Toyota C-HR self-charging hybrid eclipses range anxiety

By Nigel Wigmore

THIS week I have been driving a car that eclipsed the range anxiety associated with all-electric cars.
Range — how many miles an electric car can go before the battery runs out — has been improved on all- electric cars now coming on stream.
Carmakers had to do this to entice motorists to buy electric cars. We are told repeatedly that electric cars are the future.
However, for distance driving and what I would term “normal” driving habits, the Toyota C-HR self-charging hybrid at present seems a much better bet.


An electric car functions on a finite amount of power stored in a battery. That is its sole source of power.
A self-charging hybrid, such as the Toyota C-HR, functions in a much more satisfying and reassuring way.
On a self-charging hybrid you do not have to plug in to charge the batteries separately. Instead, on- board systems top up the batteries as you drive. Energy recovery is also generated during braking.
The new C-HR offers motorists the choice of two self-charging hybrids, with the introduction of a new 2.0-litre powertrain at the top of the range. The C-HR
entered the market as Toyota’s first compact crossover in 2016. The self- charging hybrid has proved to be very popular. In Britain, C-HR sales topped 14,600 in its first full year in showrooms.
The new 2.0-litre system produces 182bhp, with 119g/km CO2 emissions. As well as greater power and higher efficiency, the 2.0- litre hybrid versions of the C-HR have upgraded suspension and improvements to counter noise and vibration.
This makes for a pleasurable and comfortable drive. But the overwhelming thing about the C-HR for me was that it
felt like a car fit for purpose in the 21st Century.
Power, comfort, reassurance of your ability to get somewhere without worrying about the car’s energy resource, these were all factors that made the C- HR stand out.
Its semi-futuristic design, for want of a better phrase, may not be to everyone’s taste but I felt very much at home in the C-HR.
Old-style motorists such as myself might crave large, petrol-driven V8 engines with bags of power available at the blip of an accelerator pedal but in the real, modern world, cars such as the C-HR are a much better fit.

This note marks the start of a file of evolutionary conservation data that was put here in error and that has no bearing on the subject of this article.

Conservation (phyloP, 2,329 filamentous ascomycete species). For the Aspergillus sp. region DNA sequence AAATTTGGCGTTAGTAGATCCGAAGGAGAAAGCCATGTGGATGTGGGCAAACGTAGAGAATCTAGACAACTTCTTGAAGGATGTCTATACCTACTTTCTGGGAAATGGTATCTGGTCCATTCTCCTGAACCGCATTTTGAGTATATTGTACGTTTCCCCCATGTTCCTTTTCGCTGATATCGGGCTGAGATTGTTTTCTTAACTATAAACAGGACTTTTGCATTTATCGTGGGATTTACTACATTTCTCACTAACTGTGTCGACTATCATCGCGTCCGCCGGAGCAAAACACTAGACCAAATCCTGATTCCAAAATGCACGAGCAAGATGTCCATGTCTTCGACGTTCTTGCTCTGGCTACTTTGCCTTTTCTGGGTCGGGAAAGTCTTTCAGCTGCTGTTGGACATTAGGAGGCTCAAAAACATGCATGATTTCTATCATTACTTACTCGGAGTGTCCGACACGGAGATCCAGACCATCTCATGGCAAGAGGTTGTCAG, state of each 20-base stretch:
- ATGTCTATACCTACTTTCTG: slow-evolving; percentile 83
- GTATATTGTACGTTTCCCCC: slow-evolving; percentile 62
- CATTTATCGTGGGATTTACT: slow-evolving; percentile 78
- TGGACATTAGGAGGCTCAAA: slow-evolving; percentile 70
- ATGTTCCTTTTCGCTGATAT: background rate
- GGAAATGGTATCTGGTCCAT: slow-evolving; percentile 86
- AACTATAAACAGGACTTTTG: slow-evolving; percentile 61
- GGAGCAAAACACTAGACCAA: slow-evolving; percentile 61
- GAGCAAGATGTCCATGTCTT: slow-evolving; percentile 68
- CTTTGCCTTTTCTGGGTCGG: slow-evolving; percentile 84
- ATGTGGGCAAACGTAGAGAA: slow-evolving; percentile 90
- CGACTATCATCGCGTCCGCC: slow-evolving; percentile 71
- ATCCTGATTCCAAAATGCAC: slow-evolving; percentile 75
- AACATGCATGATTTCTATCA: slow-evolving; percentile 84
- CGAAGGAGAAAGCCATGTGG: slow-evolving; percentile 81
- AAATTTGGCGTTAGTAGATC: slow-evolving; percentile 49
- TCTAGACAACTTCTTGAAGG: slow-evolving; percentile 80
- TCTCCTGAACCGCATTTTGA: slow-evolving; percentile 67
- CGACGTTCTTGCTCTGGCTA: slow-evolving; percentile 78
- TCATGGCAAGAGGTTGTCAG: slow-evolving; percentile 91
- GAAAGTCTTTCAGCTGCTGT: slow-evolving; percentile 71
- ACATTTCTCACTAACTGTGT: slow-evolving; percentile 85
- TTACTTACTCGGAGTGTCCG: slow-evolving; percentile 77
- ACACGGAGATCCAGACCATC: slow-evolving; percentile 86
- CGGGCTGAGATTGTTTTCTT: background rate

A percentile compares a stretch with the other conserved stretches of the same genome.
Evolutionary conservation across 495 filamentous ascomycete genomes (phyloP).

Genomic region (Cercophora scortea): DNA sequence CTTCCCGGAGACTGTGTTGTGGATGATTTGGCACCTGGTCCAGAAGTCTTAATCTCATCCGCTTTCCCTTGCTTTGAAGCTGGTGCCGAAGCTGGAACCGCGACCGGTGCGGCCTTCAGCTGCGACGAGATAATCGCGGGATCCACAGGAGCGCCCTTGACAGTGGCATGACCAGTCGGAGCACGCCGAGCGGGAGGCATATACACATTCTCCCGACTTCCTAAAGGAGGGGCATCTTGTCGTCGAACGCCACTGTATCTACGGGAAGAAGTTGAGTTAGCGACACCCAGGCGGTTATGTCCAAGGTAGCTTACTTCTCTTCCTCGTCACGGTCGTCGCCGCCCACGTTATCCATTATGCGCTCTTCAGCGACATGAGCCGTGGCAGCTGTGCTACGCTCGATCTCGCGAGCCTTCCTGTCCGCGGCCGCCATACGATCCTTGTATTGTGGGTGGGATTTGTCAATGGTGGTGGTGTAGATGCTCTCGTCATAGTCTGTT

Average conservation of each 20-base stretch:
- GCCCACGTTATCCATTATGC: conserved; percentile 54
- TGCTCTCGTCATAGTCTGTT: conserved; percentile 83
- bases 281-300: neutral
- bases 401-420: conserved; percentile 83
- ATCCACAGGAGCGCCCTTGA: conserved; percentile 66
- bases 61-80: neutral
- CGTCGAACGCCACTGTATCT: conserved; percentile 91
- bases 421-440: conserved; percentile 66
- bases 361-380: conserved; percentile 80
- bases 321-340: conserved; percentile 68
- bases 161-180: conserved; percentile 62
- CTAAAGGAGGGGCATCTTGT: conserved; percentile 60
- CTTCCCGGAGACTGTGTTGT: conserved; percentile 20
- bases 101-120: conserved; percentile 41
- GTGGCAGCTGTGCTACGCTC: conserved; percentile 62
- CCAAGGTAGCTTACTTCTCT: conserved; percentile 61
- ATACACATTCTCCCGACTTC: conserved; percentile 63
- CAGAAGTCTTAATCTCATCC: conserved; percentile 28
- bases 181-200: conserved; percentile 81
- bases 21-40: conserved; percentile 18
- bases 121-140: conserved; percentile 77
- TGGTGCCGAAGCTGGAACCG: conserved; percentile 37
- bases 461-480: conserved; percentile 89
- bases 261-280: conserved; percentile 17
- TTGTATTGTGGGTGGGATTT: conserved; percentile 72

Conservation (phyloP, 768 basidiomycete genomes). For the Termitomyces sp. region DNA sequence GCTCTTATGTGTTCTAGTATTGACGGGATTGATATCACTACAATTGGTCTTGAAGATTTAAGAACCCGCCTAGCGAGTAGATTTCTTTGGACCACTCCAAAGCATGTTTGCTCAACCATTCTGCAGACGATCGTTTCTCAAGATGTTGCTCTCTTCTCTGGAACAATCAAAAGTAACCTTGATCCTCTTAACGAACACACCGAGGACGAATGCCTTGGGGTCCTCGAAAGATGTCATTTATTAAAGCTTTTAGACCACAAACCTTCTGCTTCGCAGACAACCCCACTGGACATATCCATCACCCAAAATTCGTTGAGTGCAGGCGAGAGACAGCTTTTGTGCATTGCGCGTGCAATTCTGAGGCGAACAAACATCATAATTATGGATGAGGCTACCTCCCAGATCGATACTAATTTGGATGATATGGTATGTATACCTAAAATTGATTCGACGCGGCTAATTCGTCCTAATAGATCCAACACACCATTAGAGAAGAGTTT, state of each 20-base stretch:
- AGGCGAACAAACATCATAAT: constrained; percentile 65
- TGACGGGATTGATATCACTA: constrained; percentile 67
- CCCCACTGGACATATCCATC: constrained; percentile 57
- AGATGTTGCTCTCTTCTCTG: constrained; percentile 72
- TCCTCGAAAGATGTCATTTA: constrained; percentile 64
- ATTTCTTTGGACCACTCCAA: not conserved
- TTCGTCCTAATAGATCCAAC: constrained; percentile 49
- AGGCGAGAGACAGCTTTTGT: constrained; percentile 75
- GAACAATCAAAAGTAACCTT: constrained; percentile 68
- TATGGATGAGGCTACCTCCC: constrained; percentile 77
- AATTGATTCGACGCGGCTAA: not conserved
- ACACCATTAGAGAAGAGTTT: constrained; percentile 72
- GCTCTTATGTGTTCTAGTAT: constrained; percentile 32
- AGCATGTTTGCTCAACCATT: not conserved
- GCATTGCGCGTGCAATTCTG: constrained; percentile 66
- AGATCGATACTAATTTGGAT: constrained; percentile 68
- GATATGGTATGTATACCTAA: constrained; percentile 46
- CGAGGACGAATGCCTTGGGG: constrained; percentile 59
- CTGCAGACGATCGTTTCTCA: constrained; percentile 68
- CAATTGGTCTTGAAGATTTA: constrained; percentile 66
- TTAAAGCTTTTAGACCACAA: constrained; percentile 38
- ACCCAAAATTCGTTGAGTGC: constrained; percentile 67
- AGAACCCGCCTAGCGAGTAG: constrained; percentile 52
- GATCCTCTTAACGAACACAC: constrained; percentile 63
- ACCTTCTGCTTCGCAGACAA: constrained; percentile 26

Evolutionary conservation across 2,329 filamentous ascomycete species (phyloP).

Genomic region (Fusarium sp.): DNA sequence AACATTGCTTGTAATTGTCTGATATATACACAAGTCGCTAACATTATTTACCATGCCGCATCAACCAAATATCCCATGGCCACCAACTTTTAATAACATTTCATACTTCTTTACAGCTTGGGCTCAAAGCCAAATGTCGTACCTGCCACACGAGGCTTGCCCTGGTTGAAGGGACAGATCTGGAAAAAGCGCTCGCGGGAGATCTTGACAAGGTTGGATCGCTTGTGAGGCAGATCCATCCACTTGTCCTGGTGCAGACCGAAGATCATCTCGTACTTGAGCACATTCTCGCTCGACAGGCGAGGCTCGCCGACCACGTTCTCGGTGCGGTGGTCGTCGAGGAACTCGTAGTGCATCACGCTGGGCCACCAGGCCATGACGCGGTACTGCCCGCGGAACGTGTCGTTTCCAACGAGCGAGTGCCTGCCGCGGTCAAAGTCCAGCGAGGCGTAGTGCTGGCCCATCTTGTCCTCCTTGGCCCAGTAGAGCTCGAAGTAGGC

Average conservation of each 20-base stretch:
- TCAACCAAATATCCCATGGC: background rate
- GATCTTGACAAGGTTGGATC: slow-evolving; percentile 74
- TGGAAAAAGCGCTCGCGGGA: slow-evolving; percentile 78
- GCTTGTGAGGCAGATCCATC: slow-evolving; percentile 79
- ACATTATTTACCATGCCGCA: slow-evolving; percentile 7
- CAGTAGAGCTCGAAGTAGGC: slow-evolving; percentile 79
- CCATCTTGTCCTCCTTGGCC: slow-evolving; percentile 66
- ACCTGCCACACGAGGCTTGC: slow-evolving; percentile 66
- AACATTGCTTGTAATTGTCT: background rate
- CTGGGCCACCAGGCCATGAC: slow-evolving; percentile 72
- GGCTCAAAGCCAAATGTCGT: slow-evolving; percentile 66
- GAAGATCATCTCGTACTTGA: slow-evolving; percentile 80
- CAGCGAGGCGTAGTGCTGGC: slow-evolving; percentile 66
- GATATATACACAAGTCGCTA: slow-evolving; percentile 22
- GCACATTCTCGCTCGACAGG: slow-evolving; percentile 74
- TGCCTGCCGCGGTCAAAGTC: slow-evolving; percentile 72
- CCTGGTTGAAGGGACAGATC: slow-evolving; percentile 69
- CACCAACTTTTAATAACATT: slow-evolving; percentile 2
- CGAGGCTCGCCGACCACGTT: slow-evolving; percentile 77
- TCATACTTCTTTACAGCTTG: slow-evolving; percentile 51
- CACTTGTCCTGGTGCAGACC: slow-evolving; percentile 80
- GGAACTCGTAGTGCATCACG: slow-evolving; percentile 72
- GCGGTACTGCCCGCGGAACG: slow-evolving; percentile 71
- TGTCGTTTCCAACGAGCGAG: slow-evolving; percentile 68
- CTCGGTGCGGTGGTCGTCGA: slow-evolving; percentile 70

Toyota’s 2019 multimedia system allows for full smartphone integration via Apple CarPlayTM and Android AutoTM. This also
enables over-the-air map updates for the navigation system. Toyota provides a free three-year subscription for updates (available every six months) on every new C- HR.
Height adjustment has been added to the front passenger seat, while power driver’s seat adjustment is now standard on Excel models (optional on Design and Dynamic grades).
I would like to see equality between the driver’s seat and front passenger seats on all cars. The idea that the comfort of the front passenger is in some way less important than that of the driver is wrong.
On the new model C-HR, improvements for noise and vibration were identified by engineers and improved in eleven different locations. So, I found the cabin quiet even at higher speeds.
The battery packs are located beneath the rear seats, avoiding any intrusion into the load space.
One of the main attractions of the cockpit is its user-friendly technology. The switchgear and central 8in multimedia touch- screen are angled slightly towards the driver.
The touch-screen stands proud of the instrument panel giving the driver good forward visibility.
Three new colours are available for the C-HR: Scarlet Flare, Satin Grey and Scorched Orange. Bi- tone variants — which look great — are also available with the roof and front pillars finished in Gloss Black, matched with bodywork in Pearl White, Metal Stream, Satin Grey, Nebula Blue, Decuma Grey or Scorched Orange.
Audio sound is excellent from the new C-HR’s JBL Premium Audio system (an option for Excel and Dynamic models, the latter in conjunction with leather upholstery).
The system comprises an eight-channel, 800W stereo amplifier and nine speakers. The new generation amplifier delivers more precise tuning and even clearer, more powerful sound. To improve the sound quality of compressed music files, it supports Clari-Fi technology, which restores digitised sound to almost CD quality.
In addition to the two 25mm horn tweeters, the system features two 80mm wide-dispersion units, two 17cm sub-woofers in the front, two 15cm full-range speakers in the rear, and a 19cm sub-woofer in a dedicated, 10-litre ported enclosure in the load space. Toyota Safety Sense is fitted as standard, across the
entire new C-HR range. The package includes a Pre- Collision System with pedestrian recognition, Adaptive Cruise Control, Lane Departure Alert with steering control, Automatic High Beam and Road Sign Assist.
Lastly back to power in more detail: the full hybrid
powertrain (petrol engine and electric motor combined) produces 182bhp/135kW yet is more efficient than and superior to the 1.8-litre system. Although power is greater by 50 per cent, fuel consumption is only 10 per cent higher. CO2 emissions are, says Toyota, the best in its segment.

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